Adjustments to Existing Therapies in Metastatic Castration-Resistant Prostate Cancer

More than 60% of men with chemotherapy-naïve castration-resistant metastatic prostate cancer will obtain initial PSA response to abiraterone, but the majority will eventually develop resistance [26]. Building on data suggesting long-term use of prednisone can be a driver of resistance to abiraterone, the prospective phase 2 SWITCH (Phase II pilot study of the prednisone to dexamethasone switch in metastatic castration-resistant prostate cancer) trial treated 26 clinically stable men with mCRPC who developed PSA and/or limited radiographic progression after at least 12 weeks on abiraterone/prednisone with continuation of abiraterone but switch from prednisone to dexamethasone 0.5 mg daily [27,28▪]. In total 46.2% of these men had a 30% drop in PSA and 34.6% had a 50% drop in PSA. Median time to radiographic disease progression after the steroid switch was 11.8 months (95% CI, 6.6–17.1 months) suggesting clinical benefits to this treatment approach, but these findings should be confirmed in randomized fashion.

A second modification in the use of abiraterone was inspired by early phase data that showed increased absorption of the drug in the presence of food [27]. Szmulewitz et al.[29▪▪] randomized 72 men with progressive mCRPC to standard dose abiraterone 1000 mg daily fasting, as per the current Food and Drug Administration (FDA) label, or low-dose abiraterone 250 mg daily with a low-fat meal. Both arms received prednisone 5 mg twice per day. Although peak and trough serum concentrations of abiraterone were higher in the standard dose group, the PSA response rate was noninferior and numerically higher in the low-dose group at 58% versus 50% in the standard dose group. Changes in androgen level were also similar between groups [29▪▪]. Although these findings should be confirmed in a larger trial, they suggest that abiraterone could conceivably be prescribed at 25% of standard dose with food, a potentially significant cost savings in a medication that typically carries a retail cost of $10 000.00 per month.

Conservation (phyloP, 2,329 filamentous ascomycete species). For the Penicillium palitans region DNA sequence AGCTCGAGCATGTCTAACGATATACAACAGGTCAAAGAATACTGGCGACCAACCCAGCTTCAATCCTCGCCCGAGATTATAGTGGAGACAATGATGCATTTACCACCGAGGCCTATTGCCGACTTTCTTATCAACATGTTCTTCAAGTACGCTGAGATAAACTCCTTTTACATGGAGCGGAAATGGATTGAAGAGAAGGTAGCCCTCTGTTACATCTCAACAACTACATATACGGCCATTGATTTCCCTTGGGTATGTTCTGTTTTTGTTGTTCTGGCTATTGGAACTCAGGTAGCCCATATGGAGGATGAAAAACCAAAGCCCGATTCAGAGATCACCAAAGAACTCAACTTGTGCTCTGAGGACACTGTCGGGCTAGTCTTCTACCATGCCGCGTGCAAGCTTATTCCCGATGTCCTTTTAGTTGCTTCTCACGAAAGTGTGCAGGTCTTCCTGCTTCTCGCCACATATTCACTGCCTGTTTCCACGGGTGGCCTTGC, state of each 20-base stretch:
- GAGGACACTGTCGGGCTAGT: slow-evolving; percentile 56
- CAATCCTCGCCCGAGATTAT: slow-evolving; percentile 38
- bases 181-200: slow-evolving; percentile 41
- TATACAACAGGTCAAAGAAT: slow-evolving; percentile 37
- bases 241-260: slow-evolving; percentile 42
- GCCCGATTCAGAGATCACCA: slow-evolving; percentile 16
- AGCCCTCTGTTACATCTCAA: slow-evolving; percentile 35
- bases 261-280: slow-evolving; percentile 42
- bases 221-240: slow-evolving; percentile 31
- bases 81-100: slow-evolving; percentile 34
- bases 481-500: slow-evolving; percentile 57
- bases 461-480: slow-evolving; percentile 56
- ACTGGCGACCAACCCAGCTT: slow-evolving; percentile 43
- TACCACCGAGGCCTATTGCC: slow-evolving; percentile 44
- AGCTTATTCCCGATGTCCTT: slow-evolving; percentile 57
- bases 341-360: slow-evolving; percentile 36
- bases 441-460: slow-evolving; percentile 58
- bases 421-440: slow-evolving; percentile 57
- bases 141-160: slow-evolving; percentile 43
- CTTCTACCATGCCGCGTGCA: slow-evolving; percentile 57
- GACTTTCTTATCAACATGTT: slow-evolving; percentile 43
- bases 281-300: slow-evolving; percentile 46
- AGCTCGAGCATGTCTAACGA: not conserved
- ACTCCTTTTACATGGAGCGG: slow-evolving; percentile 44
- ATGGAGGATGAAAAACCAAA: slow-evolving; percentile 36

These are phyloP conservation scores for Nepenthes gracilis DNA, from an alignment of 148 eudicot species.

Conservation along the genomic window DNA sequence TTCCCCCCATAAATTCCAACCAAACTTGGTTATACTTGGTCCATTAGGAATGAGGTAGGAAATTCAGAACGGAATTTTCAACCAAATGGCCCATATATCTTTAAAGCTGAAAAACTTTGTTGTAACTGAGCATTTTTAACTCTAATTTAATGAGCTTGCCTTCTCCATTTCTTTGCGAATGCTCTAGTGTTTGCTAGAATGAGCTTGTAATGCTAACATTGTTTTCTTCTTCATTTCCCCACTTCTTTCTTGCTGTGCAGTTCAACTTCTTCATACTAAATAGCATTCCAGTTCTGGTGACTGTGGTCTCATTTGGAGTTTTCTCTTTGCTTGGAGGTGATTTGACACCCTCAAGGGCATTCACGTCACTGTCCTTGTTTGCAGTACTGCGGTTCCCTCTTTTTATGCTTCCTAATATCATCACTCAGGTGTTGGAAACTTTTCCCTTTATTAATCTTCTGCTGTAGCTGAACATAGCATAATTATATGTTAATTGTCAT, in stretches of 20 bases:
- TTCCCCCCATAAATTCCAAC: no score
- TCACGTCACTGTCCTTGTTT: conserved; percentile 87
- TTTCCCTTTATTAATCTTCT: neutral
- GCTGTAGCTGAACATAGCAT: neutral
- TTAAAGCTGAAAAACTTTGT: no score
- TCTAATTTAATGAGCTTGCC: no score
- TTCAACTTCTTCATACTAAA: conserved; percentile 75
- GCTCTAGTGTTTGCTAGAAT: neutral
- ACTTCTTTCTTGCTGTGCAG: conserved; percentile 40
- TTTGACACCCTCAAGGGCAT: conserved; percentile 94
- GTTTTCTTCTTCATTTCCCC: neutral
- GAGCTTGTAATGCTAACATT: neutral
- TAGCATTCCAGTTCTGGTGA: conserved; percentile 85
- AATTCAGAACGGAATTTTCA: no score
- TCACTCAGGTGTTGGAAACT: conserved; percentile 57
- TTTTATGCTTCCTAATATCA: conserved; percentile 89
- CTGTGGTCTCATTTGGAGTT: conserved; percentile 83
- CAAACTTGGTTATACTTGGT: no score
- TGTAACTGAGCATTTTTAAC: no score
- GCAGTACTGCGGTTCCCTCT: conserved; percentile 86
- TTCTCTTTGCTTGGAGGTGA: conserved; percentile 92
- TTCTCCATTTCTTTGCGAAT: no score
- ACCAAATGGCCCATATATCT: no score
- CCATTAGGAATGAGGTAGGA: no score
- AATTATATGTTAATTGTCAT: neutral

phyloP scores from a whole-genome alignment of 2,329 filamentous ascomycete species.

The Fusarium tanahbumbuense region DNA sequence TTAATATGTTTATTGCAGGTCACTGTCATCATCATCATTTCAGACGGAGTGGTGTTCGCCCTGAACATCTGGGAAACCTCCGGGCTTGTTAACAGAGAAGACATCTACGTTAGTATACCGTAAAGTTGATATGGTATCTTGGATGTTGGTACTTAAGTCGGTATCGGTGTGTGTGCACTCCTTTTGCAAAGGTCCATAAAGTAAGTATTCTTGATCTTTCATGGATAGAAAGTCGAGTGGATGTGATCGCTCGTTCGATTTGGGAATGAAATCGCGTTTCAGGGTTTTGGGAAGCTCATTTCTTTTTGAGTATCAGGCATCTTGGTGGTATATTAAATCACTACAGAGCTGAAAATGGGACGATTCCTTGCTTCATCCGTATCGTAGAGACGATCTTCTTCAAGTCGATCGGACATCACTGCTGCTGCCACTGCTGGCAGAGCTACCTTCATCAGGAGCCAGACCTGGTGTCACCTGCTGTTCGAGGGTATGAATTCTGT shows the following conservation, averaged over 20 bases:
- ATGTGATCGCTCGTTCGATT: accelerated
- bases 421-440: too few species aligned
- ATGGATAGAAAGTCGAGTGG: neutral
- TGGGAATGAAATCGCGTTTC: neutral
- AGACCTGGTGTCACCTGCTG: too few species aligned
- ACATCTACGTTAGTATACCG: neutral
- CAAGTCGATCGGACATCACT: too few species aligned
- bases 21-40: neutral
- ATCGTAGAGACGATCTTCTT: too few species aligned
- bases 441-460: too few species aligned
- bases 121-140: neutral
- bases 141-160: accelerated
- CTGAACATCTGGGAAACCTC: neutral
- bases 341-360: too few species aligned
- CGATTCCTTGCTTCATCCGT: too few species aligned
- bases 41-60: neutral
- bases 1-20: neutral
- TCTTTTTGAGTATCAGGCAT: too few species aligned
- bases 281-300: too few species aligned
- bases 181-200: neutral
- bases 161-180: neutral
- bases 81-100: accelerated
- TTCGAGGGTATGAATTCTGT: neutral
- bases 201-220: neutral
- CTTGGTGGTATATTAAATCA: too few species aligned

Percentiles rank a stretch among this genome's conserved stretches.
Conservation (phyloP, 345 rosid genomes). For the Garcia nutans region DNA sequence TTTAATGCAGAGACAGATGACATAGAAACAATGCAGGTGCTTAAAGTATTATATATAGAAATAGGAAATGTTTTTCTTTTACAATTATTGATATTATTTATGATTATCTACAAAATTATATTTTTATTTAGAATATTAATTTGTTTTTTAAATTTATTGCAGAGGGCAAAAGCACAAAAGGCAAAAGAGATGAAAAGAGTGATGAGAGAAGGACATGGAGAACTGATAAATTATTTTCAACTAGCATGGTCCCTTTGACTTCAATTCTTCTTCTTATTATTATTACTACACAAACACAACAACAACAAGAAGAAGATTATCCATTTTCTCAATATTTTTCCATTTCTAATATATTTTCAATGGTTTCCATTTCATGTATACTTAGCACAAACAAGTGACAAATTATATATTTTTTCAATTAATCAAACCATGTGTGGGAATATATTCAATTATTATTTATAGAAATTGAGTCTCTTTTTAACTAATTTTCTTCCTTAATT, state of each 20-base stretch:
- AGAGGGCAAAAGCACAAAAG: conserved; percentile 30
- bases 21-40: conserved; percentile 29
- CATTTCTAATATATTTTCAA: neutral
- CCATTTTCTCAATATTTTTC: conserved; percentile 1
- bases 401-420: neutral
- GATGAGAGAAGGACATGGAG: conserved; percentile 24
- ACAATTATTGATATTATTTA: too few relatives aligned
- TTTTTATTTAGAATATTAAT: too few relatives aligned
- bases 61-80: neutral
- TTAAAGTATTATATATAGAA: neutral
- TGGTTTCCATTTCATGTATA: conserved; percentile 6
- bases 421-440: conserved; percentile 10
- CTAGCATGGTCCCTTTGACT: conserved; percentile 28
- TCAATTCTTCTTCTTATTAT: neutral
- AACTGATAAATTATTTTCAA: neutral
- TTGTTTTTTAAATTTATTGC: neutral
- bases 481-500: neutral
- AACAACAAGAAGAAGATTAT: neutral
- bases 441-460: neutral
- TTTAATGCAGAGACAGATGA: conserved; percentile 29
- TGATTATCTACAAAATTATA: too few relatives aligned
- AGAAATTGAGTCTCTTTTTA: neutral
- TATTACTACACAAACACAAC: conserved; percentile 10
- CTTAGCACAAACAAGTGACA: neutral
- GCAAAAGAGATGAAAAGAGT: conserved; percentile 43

Selection of Novel Agents Based on Genomic Anomalies

Mateo et al.[30] outlined in 2015 a role for poly(ADP-ribose) polymerase (PARP) inhibition with olaparib in men with mCRPC and DNA repair defects (DRDs). In a subgroup of 16 patients with homozygous deletions or deleterious mutations in DNA-repair genes in a phase 2 trial, 88% had a PSA response to olaparib, whereas only 6% (2/33) of patients without DRDs had a response to the drug [30]. These data alone suggest a role for screening men with prostate cancer for DRDs, but the role of PARP inhibition in metastatic prostate cancer continues to be refined. Retrospective reviews suggest that men with mCRPC and DRDs have responses to docetaxel, second-generation androgen-directed therapies, and radium-223 that mirror or even surpass those seen in men without DRDs, suggesting a potentially important role for synergistic therapies in this space [31–33].

A recent prospective phase 2 trial randomized 142 men with mCRPC who had failed docetaxel but not been treated with novel androgen-directed therapy in 1:1 fashion to abiraterone/prednisone and olaparib 300 mg twice daily or placebo. Radiographic progression-free survival (rPFS) was 13.8 months (95% CI, 10.8–20.4) in the olaparib/abiraterone group versus 8.4 months (95% CI, 5.5–9.7 months) in the placebo/abiraterone group. The HR for rPFS in favor of olaparib/abiraterone in this biomarker unselected population was 0.65 (95% CI, 0.44–0.97, P = 0.034) [34▪▪]. The study was not powered to detect differences in rPFS between the two arms stratified by presence of DRDs, but the rPFS curves clearly separate in favor of the olaparib-containing arm in both the homologous recombination repair-mutant subgroup and the homologous recombination repair-wild type group. Additional studies are ongoing, building on potential synergism between PARP inhibitors and checkpoint inhibitors, particularly in men with DRDs [35].

Therapeutics Directed at Novel Targets